Steinbeck begins by stating that Cannery Row is “a poem, a stink, a grating noise, a quality of light, a tone, a habit, a nostalgia, a dream.” Describing the landscape, he mentions the “weedy lots and junk heaps” that sit alongside “sardine canneries,” bars, restaurants, brothels, “laboratories,” and “flophouses.” Steinbeck notes that a man once said that the people who live here are “whores, pimps, gamblers, and sons of bitches”—or, as Steinbeck himself puts it, “Everybody.” Going on, he adds, “Had the man looked through another peephole he might have said, ‘Saints and angels and martyrs and holy men,’ and he would have meant the same thing.”
By opening the novel with a lyrical examination of life in Cannery Row, Steinbeck signals to readers that this text will—above all—be a love letter to this squalid and beautiful place. Rather than setting a plot in motion, Steinbeck uses the opening pages to establish his interest in simply looking at what it’s like to live in Cannery Row (a coastal strip in Monterey, California that is full of canning factories). What’s more, he calls attention to the ways in which virtue and vice are intertwined, suggesting that people that society usually believes are wicked (“whores, pimps, gamblers, and sons of bitches”) can actually be as good as “saints and angels and martyrs and holy men.”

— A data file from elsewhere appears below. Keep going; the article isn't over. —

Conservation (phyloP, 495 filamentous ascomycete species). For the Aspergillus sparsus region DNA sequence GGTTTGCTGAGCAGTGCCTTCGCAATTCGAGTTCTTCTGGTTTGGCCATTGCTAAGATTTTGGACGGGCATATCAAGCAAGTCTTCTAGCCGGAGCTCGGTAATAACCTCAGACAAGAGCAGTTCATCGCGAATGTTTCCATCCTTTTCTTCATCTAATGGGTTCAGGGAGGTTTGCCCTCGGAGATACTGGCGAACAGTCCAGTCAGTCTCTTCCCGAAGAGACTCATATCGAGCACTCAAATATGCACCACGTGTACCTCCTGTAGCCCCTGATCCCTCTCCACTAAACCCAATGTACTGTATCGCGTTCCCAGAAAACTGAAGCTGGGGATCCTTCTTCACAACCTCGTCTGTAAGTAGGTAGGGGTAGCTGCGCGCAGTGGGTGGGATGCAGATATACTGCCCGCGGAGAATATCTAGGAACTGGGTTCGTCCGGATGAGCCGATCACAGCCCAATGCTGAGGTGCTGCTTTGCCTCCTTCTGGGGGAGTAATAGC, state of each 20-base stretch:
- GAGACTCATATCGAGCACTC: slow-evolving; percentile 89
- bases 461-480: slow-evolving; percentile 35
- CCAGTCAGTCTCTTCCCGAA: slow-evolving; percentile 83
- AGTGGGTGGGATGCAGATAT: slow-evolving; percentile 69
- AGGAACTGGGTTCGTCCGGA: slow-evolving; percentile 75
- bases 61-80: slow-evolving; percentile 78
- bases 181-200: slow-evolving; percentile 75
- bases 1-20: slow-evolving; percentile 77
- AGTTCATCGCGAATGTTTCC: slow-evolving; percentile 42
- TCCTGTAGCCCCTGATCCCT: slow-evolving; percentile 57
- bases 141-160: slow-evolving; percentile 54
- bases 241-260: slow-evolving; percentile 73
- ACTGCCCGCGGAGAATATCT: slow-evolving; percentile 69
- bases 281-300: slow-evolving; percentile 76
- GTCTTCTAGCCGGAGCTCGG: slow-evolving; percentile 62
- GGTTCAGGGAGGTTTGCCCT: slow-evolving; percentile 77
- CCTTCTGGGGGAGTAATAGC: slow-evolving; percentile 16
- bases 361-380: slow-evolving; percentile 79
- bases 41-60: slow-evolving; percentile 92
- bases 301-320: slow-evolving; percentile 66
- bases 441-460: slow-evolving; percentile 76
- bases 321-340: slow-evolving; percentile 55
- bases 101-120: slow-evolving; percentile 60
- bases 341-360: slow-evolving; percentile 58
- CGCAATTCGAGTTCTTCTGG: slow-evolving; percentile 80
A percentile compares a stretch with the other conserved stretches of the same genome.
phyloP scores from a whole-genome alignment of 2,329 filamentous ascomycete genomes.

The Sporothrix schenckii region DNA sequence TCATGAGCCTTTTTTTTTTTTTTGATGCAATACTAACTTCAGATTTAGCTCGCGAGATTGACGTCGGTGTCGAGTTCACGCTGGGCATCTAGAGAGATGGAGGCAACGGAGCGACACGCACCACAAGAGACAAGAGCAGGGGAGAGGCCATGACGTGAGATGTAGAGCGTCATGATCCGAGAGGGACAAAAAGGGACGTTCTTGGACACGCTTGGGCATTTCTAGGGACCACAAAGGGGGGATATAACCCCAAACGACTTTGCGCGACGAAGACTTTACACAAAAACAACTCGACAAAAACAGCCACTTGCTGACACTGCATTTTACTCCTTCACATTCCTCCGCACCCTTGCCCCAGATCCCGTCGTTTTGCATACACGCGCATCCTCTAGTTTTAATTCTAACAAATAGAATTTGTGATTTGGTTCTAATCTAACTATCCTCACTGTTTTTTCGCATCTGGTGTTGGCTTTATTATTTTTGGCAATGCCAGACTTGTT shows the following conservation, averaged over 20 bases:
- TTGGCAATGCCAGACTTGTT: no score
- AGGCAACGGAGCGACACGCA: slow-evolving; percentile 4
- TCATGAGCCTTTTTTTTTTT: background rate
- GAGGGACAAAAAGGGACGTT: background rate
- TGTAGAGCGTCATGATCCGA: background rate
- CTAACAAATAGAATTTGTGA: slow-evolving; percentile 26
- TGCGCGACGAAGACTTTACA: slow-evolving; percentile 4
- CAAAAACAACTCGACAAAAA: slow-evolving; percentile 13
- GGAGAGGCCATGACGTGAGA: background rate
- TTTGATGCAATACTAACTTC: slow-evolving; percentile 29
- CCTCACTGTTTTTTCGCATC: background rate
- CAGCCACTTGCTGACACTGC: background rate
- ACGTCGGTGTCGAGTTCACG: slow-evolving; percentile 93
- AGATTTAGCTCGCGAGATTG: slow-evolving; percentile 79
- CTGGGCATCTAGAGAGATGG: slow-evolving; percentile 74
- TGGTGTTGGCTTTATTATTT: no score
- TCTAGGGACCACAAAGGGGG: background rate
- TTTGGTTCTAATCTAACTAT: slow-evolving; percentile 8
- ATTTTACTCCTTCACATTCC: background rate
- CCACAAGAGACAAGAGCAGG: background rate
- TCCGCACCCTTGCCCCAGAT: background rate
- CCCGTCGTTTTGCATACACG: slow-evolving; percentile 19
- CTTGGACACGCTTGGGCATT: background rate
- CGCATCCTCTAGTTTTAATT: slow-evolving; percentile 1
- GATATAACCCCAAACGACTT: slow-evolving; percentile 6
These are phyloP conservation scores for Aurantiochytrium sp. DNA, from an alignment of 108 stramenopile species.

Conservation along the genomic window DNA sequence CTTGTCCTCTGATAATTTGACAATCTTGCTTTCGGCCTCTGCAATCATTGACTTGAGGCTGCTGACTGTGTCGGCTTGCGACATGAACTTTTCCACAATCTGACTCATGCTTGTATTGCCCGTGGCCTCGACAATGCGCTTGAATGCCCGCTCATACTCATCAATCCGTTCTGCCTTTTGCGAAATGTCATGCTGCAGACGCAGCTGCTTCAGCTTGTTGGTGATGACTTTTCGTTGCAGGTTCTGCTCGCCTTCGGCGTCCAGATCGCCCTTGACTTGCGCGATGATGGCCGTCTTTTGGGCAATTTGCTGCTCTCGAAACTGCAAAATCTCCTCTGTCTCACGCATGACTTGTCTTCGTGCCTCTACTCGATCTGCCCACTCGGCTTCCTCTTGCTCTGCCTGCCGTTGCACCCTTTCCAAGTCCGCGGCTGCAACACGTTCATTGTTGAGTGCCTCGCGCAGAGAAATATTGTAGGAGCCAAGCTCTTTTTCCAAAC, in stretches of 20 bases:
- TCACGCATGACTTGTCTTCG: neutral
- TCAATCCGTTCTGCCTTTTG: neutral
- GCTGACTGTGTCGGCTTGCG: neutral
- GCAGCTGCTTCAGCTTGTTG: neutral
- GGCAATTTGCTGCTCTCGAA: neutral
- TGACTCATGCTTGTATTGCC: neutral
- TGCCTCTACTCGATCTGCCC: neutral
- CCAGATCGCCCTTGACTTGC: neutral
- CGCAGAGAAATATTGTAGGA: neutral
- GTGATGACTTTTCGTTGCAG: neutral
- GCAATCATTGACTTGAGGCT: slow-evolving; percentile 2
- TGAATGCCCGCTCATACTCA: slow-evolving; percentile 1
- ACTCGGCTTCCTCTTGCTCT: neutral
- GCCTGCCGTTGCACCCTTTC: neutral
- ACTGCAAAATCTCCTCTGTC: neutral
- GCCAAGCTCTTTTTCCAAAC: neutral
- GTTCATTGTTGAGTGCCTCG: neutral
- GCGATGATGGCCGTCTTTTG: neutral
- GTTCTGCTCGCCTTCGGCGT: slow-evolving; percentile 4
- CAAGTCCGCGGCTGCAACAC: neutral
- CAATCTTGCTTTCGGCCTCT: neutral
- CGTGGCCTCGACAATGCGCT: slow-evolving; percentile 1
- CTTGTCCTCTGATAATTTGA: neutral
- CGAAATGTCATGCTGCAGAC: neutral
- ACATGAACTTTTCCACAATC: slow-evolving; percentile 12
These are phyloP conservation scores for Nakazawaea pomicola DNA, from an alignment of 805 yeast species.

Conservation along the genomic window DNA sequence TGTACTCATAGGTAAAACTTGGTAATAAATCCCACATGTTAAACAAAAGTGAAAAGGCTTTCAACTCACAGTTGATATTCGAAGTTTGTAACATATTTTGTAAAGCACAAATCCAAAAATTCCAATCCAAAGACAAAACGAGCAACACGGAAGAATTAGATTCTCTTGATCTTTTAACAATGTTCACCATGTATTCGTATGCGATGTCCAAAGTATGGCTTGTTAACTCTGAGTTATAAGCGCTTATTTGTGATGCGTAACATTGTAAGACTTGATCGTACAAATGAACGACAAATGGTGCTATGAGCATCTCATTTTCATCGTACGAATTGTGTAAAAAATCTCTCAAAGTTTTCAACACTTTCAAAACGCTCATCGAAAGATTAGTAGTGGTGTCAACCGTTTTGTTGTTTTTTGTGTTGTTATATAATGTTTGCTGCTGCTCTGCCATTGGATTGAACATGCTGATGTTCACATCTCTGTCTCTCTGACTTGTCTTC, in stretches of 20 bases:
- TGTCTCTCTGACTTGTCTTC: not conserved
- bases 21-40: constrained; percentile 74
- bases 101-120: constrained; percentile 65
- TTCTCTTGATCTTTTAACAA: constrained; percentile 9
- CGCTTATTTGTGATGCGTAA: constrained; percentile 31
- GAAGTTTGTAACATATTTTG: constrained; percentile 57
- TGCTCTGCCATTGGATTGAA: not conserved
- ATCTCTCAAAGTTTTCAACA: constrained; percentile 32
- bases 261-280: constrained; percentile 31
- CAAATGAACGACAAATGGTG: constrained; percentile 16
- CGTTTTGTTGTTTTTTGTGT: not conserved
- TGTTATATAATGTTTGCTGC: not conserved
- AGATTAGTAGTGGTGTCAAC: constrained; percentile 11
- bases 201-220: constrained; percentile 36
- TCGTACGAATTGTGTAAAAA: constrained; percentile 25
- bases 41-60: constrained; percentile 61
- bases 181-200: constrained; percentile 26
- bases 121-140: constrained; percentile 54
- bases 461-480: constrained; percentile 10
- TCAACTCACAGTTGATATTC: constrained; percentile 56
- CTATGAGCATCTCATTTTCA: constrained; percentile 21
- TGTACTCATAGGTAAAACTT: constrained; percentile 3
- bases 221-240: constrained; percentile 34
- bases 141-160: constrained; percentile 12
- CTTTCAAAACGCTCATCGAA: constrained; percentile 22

Steinbeck describes what Cannery Row is like in the morning, when the coast comes alive as people rush to work, men toil on boats, and “the canneries rumble and rattle and squeak.” Then, at day’s end, “the Row” becomes “quiet and magical” once more. “How can the poem and the stink and the grating noise—the quality of light, the tone, the habit and the dream—be set down alive?” Steinbeck wonders. “When you collect marine animals there are certain flat worms so delicate that they are almost impossible to capture whole, for they break and tatter under the touch. You must let them ooze and crawl of their own will onto a knife blade and then lift them gently into your bottle of sea water. And perhaps that might be the way to write this book—to open the page and let the stories crawl in by themselves.”
When Steinbeck considers the best way to portray life in Cannery Row, he suggests that reality is best represented by the randomness and disorder that makes it so difficult to describe in the first place. Rather than using complex narrative tricks, then, he has decided to simply “open the page and let the stories crawl in by themselves,” thereby suggesting that the inscrutable nature of life must be embraced for what it is. In turn, he encourages readers to accept the fact that this novel won’t always form a cohesive narrative.